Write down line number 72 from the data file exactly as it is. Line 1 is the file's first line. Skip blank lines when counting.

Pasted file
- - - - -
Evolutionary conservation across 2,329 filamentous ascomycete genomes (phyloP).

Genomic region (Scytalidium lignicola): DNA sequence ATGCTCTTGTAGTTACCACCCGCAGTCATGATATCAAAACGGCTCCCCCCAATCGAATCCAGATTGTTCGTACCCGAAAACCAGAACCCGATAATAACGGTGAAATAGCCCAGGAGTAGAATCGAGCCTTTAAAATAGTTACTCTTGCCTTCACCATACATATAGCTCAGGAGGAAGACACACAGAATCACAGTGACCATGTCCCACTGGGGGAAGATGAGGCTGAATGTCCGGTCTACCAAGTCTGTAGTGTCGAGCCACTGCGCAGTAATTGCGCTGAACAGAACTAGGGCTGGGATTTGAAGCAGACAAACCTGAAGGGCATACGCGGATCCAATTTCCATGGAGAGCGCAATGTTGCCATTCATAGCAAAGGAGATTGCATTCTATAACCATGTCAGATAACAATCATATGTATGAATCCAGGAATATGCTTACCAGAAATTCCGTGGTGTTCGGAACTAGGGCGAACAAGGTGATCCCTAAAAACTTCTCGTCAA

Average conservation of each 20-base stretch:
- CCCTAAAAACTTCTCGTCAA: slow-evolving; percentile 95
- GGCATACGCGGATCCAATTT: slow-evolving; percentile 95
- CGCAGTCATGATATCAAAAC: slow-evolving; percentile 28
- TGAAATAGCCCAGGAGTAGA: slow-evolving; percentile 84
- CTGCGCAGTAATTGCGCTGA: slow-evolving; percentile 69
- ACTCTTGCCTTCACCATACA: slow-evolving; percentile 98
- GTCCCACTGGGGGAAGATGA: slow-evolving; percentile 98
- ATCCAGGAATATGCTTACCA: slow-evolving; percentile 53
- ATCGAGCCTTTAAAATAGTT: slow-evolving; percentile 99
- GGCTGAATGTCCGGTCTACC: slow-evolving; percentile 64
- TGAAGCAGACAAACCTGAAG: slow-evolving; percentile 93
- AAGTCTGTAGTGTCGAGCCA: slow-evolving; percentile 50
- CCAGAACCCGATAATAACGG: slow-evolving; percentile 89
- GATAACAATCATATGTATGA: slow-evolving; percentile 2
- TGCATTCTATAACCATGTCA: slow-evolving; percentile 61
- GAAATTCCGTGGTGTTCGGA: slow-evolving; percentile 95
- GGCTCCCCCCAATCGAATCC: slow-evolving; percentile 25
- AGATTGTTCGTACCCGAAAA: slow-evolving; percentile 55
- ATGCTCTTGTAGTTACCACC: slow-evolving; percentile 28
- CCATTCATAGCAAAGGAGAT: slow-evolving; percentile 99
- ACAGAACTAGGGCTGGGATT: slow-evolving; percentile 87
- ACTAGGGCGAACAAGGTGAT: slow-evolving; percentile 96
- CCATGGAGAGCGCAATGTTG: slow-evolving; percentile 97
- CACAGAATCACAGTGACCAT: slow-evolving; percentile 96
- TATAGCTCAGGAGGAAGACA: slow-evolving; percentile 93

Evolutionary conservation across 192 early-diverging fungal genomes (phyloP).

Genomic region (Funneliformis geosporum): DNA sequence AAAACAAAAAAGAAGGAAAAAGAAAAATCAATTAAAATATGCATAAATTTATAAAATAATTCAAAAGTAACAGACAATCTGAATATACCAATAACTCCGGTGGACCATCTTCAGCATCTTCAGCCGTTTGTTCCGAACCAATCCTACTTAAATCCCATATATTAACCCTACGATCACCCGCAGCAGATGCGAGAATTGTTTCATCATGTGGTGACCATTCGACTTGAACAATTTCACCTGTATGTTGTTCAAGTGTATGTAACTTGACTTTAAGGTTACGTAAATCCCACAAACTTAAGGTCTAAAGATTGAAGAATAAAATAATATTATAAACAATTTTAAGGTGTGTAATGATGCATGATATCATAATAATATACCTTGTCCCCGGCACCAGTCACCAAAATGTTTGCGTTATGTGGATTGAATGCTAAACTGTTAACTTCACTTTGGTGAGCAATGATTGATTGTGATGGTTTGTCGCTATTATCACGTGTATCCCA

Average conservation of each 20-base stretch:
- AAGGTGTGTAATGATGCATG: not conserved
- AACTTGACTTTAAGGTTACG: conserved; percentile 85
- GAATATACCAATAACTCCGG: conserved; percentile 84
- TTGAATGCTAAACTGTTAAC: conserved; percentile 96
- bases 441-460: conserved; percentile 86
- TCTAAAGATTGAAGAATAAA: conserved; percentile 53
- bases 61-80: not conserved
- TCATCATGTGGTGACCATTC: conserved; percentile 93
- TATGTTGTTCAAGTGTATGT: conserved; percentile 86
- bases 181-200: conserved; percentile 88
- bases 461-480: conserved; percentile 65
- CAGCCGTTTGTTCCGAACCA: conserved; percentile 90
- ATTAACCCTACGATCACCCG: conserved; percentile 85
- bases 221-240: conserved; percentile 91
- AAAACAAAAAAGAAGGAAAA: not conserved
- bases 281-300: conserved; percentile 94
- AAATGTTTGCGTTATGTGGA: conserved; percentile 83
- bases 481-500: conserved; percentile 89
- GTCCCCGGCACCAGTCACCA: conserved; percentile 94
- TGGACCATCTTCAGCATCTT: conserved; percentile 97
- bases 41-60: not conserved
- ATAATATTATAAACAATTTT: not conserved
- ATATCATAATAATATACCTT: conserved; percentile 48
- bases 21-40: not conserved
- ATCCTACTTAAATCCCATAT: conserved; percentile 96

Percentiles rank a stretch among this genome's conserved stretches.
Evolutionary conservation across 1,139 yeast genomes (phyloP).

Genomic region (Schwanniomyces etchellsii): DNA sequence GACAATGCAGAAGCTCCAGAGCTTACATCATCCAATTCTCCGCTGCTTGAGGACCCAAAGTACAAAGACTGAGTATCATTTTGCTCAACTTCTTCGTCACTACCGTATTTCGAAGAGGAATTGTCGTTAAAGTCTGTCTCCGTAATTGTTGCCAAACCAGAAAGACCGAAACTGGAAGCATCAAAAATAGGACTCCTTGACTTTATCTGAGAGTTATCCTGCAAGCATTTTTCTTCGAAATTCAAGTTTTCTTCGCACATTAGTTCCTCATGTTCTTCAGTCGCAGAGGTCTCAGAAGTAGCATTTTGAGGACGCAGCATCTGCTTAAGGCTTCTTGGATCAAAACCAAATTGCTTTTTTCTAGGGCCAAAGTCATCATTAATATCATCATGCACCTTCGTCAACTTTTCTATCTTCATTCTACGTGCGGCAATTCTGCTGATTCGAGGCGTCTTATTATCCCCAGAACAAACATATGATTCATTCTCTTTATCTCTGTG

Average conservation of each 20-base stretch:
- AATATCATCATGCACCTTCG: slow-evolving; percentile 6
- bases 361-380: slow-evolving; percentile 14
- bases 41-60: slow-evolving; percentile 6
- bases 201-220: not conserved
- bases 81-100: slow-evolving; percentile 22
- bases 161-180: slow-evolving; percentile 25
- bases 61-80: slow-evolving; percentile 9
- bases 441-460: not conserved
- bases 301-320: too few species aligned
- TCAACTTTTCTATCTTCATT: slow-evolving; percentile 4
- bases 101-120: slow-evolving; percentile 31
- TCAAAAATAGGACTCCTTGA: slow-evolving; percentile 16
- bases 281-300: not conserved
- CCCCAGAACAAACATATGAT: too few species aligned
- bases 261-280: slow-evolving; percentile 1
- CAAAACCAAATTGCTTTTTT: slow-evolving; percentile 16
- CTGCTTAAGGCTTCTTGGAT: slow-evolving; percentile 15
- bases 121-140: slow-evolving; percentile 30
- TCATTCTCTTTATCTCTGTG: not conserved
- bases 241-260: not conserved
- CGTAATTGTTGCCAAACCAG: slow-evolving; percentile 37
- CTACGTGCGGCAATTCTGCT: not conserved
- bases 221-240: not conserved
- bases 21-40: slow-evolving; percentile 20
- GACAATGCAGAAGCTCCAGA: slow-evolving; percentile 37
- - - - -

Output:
- TCAAAAATAGGACTCCTTGA: slow-evolving; percentile 16